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Contact EPA Pacific Southwest Water Division

Pacific Southwest, Region 9

Serving: Arizona, California, Hawaii, Nevada, Pacific Islands, Tribal Nations

Oceans, Coasts, and Estuaries
- Protecting Coral Reefs

Coral reefs are valued for their diversity and beauty, but are increasingly threatened worldwide by natural and human-caused stressors. To address threats such as land-based pollution and coastal development, EPA, Pacific Southwest’s office is applying a range of regulatory and non-regulatory environmental programs to monitor and protect coral reefs.

Coral Reef Strategy

Coral reefs are threatened globally by the impacts of climate change and local stress such as land-based and marine pollution. Scientists tell us that 90 percent of all coral will be threatened by 2030 if we do nothing. The best opportunity we have to protect coral for future generations, other than reducing greenhouse gas emissions worldwide, is to limit the amount of local stress on the coral by maintaining coral ecosystems with healthy food webs and clean, clear water.

EPA’s Pacific Southwest coral reef strategy (PDF) (5 pp, 700K) improves EPA’s focus on coral reef protection. The strategy builds upon what is known about the threats to coral reefs to direct existing tools and resources in the most efficient and beneficial way possible. EPA intends to implement the strategy in partnership with state, territorial, non-governmental, and other federal agencies.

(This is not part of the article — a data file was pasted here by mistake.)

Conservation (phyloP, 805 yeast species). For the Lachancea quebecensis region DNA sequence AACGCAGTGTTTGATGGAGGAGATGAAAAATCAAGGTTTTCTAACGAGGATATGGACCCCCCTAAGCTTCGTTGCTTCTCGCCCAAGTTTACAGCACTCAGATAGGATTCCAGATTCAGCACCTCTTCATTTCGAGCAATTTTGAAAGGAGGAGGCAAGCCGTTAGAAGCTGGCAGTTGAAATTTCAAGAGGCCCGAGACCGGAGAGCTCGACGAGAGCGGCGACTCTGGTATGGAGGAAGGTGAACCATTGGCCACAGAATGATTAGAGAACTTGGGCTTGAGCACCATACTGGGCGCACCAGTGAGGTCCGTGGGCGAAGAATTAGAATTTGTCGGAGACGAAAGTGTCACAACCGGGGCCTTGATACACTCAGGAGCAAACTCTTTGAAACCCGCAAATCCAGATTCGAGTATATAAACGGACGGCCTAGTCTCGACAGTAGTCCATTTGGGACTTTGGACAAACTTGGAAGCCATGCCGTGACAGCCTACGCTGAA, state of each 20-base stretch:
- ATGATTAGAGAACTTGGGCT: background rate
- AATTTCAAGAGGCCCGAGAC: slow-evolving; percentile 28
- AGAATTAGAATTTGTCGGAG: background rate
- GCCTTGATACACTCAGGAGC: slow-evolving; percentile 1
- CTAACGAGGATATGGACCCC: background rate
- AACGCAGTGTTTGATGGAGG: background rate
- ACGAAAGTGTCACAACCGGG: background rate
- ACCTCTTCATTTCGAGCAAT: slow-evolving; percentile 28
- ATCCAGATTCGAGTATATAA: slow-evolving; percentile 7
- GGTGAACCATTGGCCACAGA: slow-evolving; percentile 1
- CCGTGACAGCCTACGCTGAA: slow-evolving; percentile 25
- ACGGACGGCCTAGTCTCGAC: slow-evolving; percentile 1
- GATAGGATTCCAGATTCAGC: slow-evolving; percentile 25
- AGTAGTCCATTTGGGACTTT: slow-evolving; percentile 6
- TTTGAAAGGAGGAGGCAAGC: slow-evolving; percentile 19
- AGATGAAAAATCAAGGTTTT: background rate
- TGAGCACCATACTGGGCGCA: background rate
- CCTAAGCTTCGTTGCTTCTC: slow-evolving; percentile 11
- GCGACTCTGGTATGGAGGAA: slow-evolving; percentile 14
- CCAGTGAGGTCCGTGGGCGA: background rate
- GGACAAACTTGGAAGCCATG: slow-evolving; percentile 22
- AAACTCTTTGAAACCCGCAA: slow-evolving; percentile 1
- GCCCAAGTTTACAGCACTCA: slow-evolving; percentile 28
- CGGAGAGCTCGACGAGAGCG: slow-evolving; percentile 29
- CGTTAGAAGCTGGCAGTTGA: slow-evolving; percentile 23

Photo Credit: EPA Region 9 Administrator Jared Blumenfeld
Photo of:

Damselfish swim among vast beds of "Acropora" spp. corals in Palau. Photo by Jim Maragos, FWS.

Photo of: Photo by Kathy Chaston

Sediment from erosion in coastal watersheds and construction sites threaten coral reefs in Hawai'i. Photo by Kathy Chaston

Photo of: Photo by Jim Maragos, FWS

Stony corals exhibit a diversity of forms including the solitary mushroom coral Fungia fungites, surrounded by a colony of Porites rus. Photo by Jim Maragos, FWS

Photo of: Photo by Jim Maragos, FWS

Coral reefs support a diversity of marine organisms such as crinoids attached to a sea fan in Palau. Photo by Jim Maragos, FWS.

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Coastal wetland taro fields in Hanalei Watershed on the island of Kaua'i, Hawai'i.

You will need Adobe Reader to view some of the files on this page. See EPA's PDF page to learn more about PDF, and for a link to the free Adobe Reader.

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